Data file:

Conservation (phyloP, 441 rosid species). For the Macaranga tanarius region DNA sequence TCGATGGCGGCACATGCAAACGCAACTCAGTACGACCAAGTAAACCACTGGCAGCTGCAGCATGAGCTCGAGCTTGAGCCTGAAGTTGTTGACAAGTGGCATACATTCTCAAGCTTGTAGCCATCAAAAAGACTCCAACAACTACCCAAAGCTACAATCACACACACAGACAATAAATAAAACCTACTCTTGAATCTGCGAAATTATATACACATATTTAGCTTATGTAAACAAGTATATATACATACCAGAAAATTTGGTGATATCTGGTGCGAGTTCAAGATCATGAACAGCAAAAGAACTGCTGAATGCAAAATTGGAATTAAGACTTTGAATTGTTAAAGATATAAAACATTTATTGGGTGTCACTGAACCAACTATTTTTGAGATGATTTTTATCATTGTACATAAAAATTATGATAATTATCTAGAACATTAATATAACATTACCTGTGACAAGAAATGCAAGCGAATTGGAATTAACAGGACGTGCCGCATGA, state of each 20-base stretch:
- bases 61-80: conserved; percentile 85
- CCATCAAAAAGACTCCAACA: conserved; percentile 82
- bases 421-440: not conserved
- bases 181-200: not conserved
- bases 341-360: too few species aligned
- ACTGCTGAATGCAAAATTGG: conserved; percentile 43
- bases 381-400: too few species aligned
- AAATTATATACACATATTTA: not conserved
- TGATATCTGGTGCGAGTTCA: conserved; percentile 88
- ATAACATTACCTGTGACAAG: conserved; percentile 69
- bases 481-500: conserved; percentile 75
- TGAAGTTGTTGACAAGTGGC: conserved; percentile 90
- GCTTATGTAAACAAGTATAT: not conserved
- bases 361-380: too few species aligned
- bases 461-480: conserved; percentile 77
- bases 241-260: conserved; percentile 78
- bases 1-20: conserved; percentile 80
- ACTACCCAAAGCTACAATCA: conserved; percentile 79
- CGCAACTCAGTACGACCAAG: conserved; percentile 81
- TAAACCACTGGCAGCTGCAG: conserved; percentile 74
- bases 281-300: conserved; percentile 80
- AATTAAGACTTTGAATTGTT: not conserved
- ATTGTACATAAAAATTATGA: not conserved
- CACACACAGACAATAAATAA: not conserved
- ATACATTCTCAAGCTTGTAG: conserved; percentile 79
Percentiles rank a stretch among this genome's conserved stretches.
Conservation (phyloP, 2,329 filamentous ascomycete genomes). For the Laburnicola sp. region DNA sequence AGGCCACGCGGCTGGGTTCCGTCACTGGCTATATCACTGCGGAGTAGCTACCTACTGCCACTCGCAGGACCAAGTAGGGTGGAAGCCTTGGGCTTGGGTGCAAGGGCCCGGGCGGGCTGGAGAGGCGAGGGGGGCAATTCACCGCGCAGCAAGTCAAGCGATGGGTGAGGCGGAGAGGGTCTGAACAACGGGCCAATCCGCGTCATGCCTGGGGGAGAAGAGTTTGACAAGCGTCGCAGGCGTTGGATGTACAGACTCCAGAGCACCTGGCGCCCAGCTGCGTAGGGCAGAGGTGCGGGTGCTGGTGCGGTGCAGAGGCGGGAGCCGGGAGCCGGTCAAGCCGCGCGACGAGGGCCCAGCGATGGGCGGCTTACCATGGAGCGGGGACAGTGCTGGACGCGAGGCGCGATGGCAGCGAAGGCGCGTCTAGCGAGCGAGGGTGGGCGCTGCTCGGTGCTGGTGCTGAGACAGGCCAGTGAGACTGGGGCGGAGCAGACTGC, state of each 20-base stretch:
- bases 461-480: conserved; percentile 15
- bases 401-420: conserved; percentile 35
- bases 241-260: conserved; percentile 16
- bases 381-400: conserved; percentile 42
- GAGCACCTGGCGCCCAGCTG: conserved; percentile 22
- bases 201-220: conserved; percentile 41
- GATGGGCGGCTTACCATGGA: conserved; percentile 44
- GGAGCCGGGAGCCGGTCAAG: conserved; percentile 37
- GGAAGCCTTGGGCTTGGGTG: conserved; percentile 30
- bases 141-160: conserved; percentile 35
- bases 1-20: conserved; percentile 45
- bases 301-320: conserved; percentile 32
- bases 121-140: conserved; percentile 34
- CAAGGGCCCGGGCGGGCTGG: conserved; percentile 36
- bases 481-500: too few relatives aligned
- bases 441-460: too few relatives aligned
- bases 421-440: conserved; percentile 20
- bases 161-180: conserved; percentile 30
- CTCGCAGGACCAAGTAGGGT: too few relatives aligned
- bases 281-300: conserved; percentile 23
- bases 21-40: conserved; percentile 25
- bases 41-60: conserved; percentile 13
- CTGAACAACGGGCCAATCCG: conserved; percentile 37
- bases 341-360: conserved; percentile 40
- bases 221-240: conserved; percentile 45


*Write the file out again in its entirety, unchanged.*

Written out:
Conservation (phyloP, 441 rosid species). For the Macaranga tanarius region DNA sequence TCGATGGCGGCACATGCAAACGCAACTCAGTACGACCAAGTAAACCACTGGCAGCTGCAGCATGAGCTCGAGCTTGAGCCTGAAGTTGTTGACAAGTGGCATACATTCTCAAGCTTGTAGCCATCAAAAAGACTCCAACAACTACCCAAAGCTACAATCACACACACAGACAATAAATAAAACCTACTCTTGAATCTGCGAAATTATATACACATATTTAGCTTATGTAAACAAGTATATATACATACCAGAAAATTTGGTGATATCTGGTGCGAGTTCAAGATCATGAACAGCAAAAGAACTGCTGAATGCAAAATTGGAATTAAGACTTTGAATTGTTAAAGATATAAAACATTTATTGGGTGTCACTGAACCAACTATTTTTGAGATGATTTTTATCATTGTACATAAAAATTATGATAATTATCTAGAACATTAATATAACATTACCTGTGACAAGAAATGCAAGCGAATTGGAATTAACAGGACGTGCCGCATGA, state of each 20-base stretch:
- bases 61-80: conserved; percentile 85
- CCATCAAAAAGACTCCAACA: conserved; percentile 82
- bases 421-440: not conserved
- bases 181-200: not conserved
- bases 341-360: too few species aligned
- ACTGCTGAATGCAAAATTGG: conserved; percentile 43
- bases 381-400: too few species aligned
- AAATTATATACACATATTTA: not conserved
- TGATATCTGGTGCGAGTTCA: conserved; percentile 88
- ATAACATTACCTGTGACAAG: conserved; percentile 69
- bases 481-500: conserved; percentile 75
- TGAAGTTGTTGACAAGTGGC: conserved; percentile 90
- GCTTATGTAAACAAGTATAT: not conserved
- bases 361-380: too few species aligned
- bases 461-480: conserved; percentile 77
- bases 241-260: conserved; percentile 78
- bases 1-20: conserved; percentile 80
- ACTACCCAAAGCTACAATCA: conserved; percentile 79
- CGCAACTCAGTACGACCAAG: conserved; percentile 81
- TAAACCACTGGCAGCTGCAG: conserved; percentile 74
- bases 281-300: conserved; percentile 80
- AATTAAGACTTTGAATTGTT: not conserved
- ATTGTACATAAAAATTATGA: not conserved
- CACACACAGACAATAAATAA: not conserved
- ATACATTCTCAAGCTTGTAG: conserved; percentile 79
Percentiles rank a stretch among this genome's conserved stretches.
Conservation (phyloP, 2,329 filamentous ascomycete genomes). For the Laburnicola sp. region DNA sequence AGGCCACGCGGCTGGGTTCCGTCACTGGCTATATCACTGCGGAGTAGCTACCTACTGCCACTCGCAGGACCAAGTAGGGTGGAAGCCTTGGGCTTGGGTGCAAGGGCCCGGGCGGGCTGGAGAGGCGAGGGGGGCAATTCACCGCGCAGCAAGTCAAGCGATGGGTGAGGCGGAGAGGGTCTGAACAACGGGCCAATCCGCGTCATGCCTGGGGGAGAAGAGTTTGACAAGCGTCGCAGGCGTTGGATGTACAGACTCCAGAGCACCTGGCGCCCAGCTGCGTAGGGCAGAGGTGCGGGTGCTGGTGCGGTGCAGAGGCGGGAGCCGGGAGCCGGTCAAGCCGCGCGACGAGGGCCCAGCGATGGGCGGCTTACCATGGAGCGGGGACAGTGCTGGACGCGAGGCGCGATGGCAGCGAAGGCGCGTCTAGCGAGCGAGGGTGGGCGCTGCTCGGTGCTGGTGCTGAGACAGGCCAGTGAGACTGGGGCGGAGCAGACTGC, state of each 20-base stretch:
- bases 461-480: conserved; percentile 15
- bases 401-420: conserved; percentile 35
- bases 241-260: conserved; percentile 16
- bases 381-400: conserved; percentile 42
- GAGCACCTGGCGCCCAGCTG: conserved; percentile 22
- bases 201-220: conserved; percentile 41
- GATGGGCGGCTTACCATGGA: conserved; percentile 44
- GGAGCCGGGAGCCGGTCAAG: conserved; percentile 37
- GGAAGCCTTGGGCTTGGGTG: conserved; percentile 30
- bases 141-160: conserved; percentile 35
- bases 1-20: conserved; percentile 45
- bases 301-320: conserved; percentile 32
- bases 121-140: conserved; percentile 34
- CAAGGGCCCGGGCGGGCTGG: conserved; percentile 36
- bases 481-500: too few relatives aligned
- bases 441-460: too few relatives aligned
- bases 421-440: conserved; percentile 20
- bases 161-180: conserved; percentile 30
- CTCGCAGGACCAAGTAGGGT: too few relatives aligned
- bases 281-300: conserved; percentile 23
- bases 21-40: conserved; percentile 25
- bases 41-60: conserved; percentile 13
- CTGAACAACGGGCCAATCCG: conserved; percentile 37
- bases 341-360: conserved; percentile 40
- bases 221-240: conserved; percentile 45